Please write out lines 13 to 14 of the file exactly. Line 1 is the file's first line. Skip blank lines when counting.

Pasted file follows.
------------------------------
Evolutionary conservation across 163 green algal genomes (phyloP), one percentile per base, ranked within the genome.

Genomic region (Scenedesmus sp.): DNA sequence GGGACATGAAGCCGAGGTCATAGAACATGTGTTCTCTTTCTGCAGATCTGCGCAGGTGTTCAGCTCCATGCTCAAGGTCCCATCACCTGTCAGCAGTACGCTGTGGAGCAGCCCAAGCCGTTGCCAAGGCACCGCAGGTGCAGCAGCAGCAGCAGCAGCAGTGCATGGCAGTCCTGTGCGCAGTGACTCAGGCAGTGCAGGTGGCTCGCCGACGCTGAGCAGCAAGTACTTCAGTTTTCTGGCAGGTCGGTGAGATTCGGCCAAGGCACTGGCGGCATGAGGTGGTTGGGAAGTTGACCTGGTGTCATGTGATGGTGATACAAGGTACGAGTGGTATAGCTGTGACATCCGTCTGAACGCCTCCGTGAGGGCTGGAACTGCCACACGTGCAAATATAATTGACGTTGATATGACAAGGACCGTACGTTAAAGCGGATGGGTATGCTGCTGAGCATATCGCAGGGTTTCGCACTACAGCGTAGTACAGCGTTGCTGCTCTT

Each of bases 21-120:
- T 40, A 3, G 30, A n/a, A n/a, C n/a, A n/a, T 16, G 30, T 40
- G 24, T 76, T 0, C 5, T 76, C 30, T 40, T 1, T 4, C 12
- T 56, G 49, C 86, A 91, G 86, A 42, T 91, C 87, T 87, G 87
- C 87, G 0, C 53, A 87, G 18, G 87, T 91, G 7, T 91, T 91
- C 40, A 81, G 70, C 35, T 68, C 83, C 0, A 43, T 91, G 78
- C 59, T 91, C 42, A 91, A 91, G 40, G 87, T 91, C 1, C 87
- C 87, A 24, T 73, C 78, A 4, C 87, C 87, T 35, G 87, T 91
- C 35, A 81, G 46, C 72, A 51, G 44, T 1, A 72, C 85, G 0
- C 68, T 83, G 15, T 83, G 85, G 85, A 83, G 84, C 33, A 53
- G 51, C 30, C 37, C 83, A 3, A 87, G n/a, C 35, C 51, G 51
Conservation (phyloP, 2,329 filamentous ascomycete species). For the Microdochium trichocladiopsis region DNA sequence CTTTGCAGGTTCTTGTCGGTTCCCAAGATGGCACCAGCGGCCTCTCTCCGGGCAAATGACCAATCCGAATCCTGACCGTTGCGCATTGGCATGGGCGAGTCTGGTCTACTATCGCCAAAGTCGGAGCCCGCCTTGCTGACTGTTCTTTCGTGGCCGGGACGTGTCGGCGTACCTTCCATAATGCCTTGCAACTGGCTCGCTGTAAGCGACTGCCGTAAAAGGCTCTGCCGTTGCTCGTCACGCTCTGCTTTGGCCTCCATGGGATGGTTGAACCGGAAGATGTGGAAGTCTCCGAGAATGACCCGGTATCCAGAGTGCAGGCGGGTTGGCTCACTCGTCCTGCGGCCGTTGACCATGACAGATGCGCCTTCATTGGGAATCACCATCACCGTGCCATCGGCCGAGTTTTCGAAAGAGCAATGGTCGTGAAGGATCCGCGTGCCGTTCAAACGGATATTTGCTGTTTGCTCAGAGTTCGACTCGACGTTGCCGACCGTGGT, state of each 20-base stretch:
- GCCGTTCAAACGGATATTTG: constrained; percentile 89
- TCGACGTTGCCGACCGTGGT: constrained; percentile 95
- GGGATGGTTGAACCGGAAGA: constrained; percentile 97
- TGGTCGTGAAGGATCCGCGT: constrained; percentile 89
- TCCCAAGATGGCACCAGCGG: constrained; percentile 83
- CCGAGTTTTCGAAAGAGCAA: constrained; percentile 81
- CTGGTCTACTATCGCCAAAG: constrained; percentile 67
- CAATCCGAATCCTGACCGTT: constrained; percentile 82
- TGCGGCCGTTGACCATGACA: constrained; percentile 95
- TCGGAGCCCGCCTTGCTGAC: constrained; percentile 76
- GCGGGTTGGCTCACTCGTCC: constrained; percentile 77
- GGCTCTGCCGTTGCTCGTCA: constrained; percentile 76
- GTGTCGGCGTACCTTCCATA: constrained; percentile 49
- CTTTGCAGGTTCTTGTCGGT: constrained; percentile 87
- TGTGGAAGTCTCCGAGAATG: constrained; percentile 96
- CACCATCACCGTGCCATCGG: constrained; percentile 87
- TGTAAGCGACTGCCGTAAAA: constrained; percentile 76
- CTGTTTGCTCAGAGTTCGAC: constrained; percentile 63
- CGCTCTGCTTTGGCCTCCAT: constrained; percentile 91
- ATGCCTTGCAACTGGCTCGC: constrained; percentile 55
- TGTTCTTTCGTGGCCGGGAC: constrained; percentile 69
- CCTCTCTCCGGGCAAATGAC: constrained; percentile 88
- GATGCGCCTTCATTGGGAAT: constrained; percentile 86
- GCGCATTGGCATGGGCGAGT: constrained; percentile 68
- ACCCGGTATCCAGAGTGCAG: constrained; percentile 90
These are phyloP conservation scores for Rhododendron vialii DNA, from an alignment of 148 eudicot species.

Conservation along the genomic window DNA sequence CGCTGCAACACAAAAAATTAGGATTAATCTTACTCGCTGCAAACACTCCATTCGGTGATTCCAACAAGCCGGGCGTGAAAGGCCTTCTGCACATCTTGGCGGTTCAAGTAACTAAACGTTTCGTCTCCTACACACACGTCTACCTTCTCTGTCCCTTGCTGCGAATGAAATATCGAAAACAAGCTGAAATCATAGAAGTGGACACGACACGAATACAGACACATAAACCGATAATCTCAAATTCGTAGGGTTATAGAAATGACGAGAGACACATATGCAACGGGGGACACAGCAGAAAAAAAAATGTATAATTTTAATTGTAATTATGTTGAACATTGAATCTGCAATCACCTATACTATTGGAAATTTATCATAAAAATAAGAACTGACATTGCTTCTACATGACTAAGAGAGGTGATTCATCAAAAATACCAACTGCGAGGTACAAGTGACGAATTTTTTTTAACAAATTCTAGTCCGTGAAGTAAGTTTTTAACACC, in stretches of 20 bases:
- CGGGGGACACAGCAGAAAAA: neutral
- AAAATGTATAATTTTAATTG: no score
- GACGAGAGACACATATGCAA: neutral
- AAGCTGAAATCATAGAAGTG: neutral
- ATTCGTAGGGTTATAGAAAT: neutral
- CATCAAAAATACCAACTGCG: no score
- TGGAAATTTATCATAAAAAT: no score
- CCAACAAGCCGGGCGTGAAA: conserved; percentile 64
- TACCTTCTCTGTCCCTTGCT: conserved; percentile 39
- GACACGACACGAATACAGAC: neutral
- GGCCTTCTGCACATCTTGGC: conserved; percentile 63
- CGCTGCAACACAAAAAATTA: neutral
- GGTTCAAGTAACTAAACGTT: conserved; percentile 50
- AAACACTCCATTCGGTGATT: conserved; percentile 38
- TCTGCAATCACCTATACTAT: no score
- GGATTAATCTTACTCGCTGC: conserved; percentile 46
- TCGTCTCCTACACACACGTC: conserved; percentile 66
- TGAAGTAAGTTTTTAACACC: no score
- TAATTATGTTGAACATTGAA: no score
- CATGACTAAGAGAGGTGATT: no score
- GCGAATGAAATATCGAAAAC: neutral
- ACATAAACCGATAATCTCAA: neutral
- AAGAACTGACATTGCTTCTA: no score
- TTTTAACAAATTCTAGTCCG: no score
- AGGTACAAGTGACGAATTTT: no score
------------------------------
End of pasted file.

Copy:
- G 51, C 30, C 37, C 83, A 3, A 87, G n/a, C 35, C 51, G 51
Conservation (phyloP, 2,329 filamentous ascomycete species). For the Microdochium trichocladiopsis region DNA sequence CTTTGCAGGTTCTTGTCGGTTCCCAAGATGGCACCAGCGGCCTCTCTCCGGGCAAATGACCAATCCGAATCCTGACCGTTGCGCATTGGCATGGGCGAGTCTGGTCTACTATCGCCAAAGTCGGAGCCCGCCTTGCTGACTGTTCTTTCGTGGCCGGGACGTGTCGGCGTACCTTCCATAATGCCTTGCAACTGGCTCGCTGTAAGCGACTGCCGTAAAAGGCTCTGCCGTTGCTCGTCACGCTCTGCTTTGGCCTCCATGGGATGGTTGAACCGGAAGATGTGGAAGTCTCCGAGAATGACCCGGTATCCAGAGTGCAGGCGGGTTGGCTCACTCGTCCTGCGGCCGTTGACCATGACAGATGCGCCTTCATTGGGAATCACCATCACCGTGCCATCGGCCGAGTTTTCGAAAGAGCAATGGTCGTGAAGGATCCGCGTGCCGTTCAAACGGATATTTGCTGTTTGCTCAGAGTTCGACTCGACGTTGCCGACCGTGGT, state of each 20-base stretch: